accumulation of plastic litter in natural environments is a
global issue. Concerns over potential negative impacts on the economy,
wildlife, and human health provide strong incentives for improving
the sustainable use of plastics. Despite the many voices raised on
the issue, we lack a consensus on how to define and categorize plastic
debris. This is evident for microplastics, where inconsistent size
classes are used and where the materials to be included are under
debate. While this is inherent in an emerging research field, an ambiguous
terminology results in confusion and miscommunication that may compromise
progress in research and mitigation measures. Therefore, we need to
be explicit on what exactly we consider plastic debris. Thus, we critically
discuss the advantages and disadvantages of a unified terminology,
propose a definition and categorization framework, and highlight areas
of uncertainty. Going beyond size classes, our framework includes
physicochemical properties (polymer composition, solid state, solubility)
as defining criteria and size, shape, color, and origin as classifiers
for categorization. Acknowledging the rapid evolution of our knowledge
on plastic pollution, our framework will promote consensus building
within the scientific and regulatory community based on a solid scientific
Silicone elastomers are promising materials for dielectric elastomer transducers (DETs) due to superior properties such as high efficiency, reliability and fast response times. DETs consist of thin elastomer films sandwiched between compliant electrodes, and they constitute an interesting class of transducer due to their inherent lightweight and potentially large strains. For the field to progress towards industrial implementation, a leap in material development is required, specifically targeting longer lifetime and higher energy densities to provide more efficient transduction at lower driving voltages. In this review the current state of silicone elastomers for DETs is summarised and critically discussed, including commercial elastomers, composites, polymer blends, grafted elastomers and complex network structures. For future developments in the field it is essential that all aspects of the elastomer are taken into account, namely dielectric losses, lifetime and the very often ignored polymer network integrity and stability.Complete Manuscript
Click chemistry is used to obtain new conductive polymer films based on poly(3,4-ethylenedioxythiophene) (PEDOT) from a new azide functional monomer. Postpolymerization, 1,3-dipolar cycloadditions in DMF, using a catalyst system of CuSO 4 and sodium ascorbate, and different alkynes are performed to functionalize films of PEDOT-N 3 and copolymers prepared from EDOT-N 3 and 3,4-ethylenedioxythiophene (EDOT). This approach enables new functionalities on PEDOT that could otherwise not withstand the polymerization conditions. Reactions on the thin polymer films have been optimized using an alkynated fluorophore, with reaction times of ∼20 h. The applicability of the method is illustrated by coupling of two other alkynes: a short chain fluorocarbon and a MPEG 5000 to the conductive polymer; this alters the advancing water contact angle of the surface by +20°and -20°/-25°, respectively. The targeted chemical surface modifications have been verified by X-ray photoelectron spectroscopy analysis.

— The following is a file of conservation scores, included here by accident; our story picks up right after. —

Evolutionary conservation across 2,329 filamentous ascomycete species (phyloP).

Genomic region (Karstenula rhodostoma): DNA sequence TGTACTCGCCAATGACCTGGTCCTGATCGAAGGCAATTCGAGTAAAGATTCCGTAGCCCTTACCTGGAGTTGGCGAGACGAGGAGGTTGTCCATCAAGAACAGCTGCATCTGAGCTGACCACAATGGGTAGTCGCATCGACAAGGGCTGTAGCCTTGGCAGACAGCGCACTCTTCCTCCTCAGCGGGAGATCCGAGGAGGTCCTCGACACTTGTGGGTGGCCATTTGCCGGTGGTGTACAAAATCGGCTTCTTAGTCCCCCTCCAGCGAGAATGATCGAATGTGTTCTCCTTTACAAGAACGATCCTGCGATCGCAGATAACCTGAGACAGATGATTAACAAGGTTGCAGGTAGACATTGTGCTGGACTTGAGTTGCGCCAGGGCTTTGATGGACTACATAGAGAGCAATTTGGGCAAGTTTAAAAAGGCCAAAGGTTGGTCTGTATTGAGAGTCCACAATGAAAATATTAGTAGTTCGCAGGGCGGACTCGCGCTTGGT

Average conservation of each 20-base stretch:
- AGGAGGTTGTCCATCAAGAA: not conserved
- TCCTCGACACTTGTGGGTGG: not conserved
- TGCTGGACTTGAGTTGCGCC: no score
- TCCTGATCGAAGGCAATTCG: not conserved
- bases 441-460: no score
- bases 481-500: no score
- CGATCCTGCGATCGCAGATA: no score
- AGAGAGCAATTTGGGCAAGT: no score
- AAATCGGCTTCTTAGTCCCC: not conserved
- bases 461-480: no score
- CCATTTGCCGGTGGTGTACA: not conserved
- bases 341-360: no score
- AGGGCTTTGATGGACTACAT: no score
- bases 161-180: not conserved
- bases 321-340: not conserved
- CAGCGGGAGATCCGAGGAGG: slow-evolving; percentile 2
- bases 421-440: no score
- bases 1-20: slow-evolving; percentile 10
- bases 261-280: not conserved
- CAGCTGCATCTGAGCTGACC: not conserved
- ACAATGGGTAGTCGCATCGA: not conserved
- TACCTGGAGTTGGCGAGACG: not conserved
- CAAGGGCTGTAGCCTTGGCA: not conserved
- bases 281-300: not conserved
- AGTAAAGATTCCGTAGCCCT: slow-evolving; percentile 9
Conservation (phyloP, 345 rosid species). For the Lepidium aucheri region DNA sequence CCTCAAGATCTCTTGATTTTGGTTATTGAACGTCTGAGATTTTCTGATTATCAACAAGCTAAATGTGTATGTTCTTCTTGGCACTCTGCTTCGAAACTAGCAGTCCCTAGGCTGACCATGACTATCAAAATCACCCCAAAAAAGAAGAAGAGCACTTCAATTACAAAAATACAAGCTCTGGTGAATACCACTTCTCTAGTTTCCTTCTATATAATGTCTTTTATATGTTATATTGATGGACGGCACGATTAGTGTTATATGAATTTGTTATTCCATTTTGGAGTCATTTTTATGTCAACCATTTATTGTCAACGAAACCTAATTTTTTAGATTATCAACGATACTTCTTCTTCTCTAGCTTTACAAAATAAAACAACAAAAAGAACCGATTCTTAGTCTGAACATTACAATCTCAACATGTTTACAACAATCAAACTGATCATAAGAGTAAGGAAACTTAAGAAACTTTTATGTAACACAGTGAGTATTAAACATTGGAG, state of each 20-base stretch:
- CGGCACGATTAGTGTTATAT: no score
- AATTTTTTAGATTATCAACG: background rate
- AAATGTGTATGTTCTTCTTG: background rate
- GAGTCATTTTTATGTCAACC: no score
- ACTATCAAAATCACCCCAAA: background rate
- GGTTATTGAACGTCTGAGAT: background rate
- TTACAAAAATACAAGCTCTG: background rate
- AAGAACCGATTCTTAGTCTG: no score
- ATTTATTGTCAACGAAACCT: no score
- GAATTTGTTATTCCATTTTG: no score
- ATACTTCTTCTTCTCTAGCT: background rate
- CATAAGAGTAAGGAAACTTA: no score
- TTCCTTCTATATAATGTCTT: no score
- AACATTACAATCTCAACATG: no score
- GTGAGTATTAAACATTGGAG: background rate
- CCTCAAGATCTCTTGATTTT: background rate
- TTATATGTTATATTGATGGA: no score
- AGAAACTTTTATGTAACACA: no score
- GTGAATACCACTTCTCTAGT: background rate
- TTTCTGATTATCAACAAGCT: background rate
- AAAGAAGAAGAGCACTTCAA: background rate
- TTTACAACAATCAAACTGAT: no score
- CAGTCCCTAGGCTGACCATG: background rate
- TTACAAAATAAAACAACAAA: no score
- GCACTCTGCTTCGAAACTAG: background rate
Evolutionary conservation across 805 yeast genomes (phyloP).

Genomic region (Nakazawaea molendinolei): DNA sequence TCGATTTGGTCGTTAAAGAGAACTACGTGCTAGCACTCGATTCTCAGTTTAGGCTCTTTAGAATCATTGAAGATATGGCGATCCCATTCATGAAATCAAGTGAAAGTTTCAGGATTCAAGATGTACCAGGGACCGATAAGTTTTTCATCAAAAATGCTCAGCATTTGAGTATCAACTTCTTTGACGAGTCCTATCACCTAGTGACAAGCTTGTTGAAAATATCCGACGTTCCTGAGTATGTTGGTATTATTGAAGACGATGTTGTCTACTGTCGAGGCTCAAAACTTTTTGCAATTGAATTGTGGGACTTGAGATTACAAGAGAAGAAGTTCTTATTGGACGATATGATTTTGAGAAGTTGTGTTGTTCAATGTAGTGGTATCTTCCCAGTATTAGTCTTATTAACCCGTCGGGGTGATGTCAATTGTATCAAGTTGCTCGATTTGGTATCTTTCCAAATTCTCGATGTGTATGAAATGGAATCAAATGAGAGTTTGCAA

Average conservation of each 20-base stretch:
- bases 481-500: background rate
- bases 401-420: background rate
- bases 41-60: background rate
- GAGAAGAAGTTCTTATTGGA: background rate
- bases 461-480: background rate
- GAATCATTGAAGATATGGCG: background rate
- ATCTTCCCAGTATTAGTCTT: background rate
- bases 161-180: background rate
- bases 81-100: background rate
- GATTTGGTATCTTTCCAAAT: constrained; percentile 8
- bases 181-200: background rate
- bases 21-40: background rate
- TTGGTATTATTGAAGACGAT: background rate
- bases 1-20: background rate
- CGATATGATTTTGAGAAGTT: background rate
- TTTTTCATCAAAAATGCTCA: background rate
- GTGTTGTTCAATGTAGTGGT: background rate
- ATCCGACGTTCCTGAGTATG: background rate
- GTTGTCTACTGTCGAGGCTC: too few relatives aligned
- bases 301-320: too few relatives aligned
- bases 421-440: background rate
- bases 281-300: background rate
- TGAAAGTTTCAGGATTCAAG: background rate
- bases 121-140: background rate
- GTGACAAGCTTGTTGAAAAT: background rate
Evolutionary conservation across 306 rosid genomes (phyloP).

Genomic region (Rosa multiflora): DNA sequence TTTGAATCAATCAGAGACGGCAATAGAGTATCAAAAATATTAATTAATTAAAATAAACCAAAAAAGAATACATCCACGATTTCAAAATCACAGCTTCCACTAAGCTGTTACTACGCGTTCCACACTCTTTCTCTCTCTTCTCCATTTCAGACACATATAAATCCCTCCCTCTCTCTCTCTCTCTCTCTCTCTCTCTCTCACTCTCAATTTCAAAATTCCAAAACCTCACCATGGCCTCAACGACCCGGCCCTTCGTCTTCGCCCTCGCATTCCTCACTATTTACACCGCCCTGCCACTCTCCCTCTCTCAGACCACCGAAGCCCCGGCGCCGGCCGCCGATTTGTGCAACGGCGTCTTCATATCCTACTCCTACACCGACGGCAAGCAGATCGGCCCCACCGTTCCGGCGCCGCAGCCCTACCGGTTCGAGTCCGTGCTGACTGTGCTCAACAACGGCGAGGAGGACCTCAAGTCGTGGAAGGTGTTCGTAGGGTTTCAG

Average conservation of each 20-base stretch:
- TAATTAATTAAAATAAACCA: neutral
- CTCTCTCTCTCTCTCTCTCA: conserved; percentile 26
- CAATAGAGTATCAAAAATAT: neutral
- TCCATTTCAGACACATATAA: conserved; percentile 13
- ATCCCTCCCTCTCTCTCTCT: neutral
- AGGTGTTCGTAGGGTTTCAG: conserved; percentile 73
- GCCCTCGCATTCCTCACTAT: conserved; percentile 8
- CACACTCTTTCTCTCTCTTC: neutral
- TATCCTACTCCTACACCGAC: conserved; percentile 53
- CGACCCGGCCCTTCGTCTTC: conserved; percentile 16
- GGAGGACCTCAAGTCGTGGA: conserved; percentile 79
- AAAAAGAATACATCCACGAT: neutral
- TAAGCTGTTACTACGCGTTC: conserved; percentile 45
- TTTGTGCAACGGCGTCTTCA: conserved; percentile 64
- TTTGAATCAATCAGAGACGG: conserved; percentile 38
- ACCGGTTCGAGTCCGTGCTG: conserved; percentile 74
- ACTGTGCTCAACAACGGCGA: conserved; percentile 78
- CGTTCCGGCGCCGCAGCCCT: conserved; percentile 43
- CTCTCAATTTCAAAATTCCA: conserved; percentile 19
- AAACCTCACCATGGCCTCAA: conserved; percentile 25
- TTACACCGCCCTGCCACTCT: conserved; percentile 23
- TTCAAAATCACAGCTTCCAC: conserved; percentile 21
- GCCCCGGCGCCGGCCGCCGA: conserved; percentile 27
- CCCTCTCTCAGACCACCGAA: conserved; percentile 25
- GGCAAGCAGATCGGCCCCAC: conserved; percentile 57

BackgroundCannabis sativa (hemp) is a source of various biologically active compounds, for instance, cannabinoids, terpenes and phenolic compounds, which exhibit antibacterial, antifungal, anti-inflammatory and anticancer properties. With the purpose of expanding the auxiliary application of C. sativa in the field of bio-nanotechnology, we explored the plant for green and efficient synthesis of gold nanoparticles (AuNPs) and silver nanoparticles (AgNPs).Methods and resultsThe nanoparticles were synthesized by utilizing an aqueous extract of C. sativa stem separated into two different fractions (cortex and core [xylem part]) without any additional reducing, stabilizing and capping agents. In the synthesis of AuNPs using the cortex enriched in bast fibers, fiber-AuNPs (F-AuNPs) were achieved. When using the core part of the stem, which is enriched with phenolic compounds such as alkaloids and cannabinoids, core-AuNPs (C-AuNPs) and core-AgNPs (C-AgNPs) were formed. Synthesized nanoparticles were character-ized by UV–visible analysis, transmission electron microscopy, atomic force microscopy, dynamic light scattering, Fourier transform infrared, and matrix-assisted laser desorption/ionization time-of-flight. In addition, the stable nature of nanoparticles has been shown by thermogravimetric analysis and inductively coupled plasma mass spectrometry (ICP-MS). Finally, the AgNPs were explored for the inhibition of Pseudomonas aeruginosa and Escherichia coli biofilms.ConclusionThe synthesized nanoparticles were crystalline with an average diameter between 12 and 18 nm for F-AuNPs and C-AuNPs and in the range of 20–40 nm for C-AgNPs. ICP-MS analysis revealed concentrations of synthesized nanoparticles as 0.7, 4.5 and 3.6 mg/mL for F-AuNPs, C-AuNPs and C-AgNPs, respectively. Fourier transform infrared spectroscopy revealed the presence of flavonoids, cannabinoids, terpenes and phenols on the nanoparticle surface, which could be responsible for reducing the salts to nanoparticles and further stabilizing them. In addition, the stable nature of synthesized nanoparticles has been shown by thermogravimetric analysis and ICP-MS. Finally, the AgNPs were explored for the inhibition of P. aeruginosa and E. coli biofilms. The nanoparticles exhibited minimum inhibitory concentration values of 6.25 and 5 µg/mL and minimum bactericidal concentration values of 12.5 and 25 µg/mL against P. aeruginosa and E. coli, respectively.
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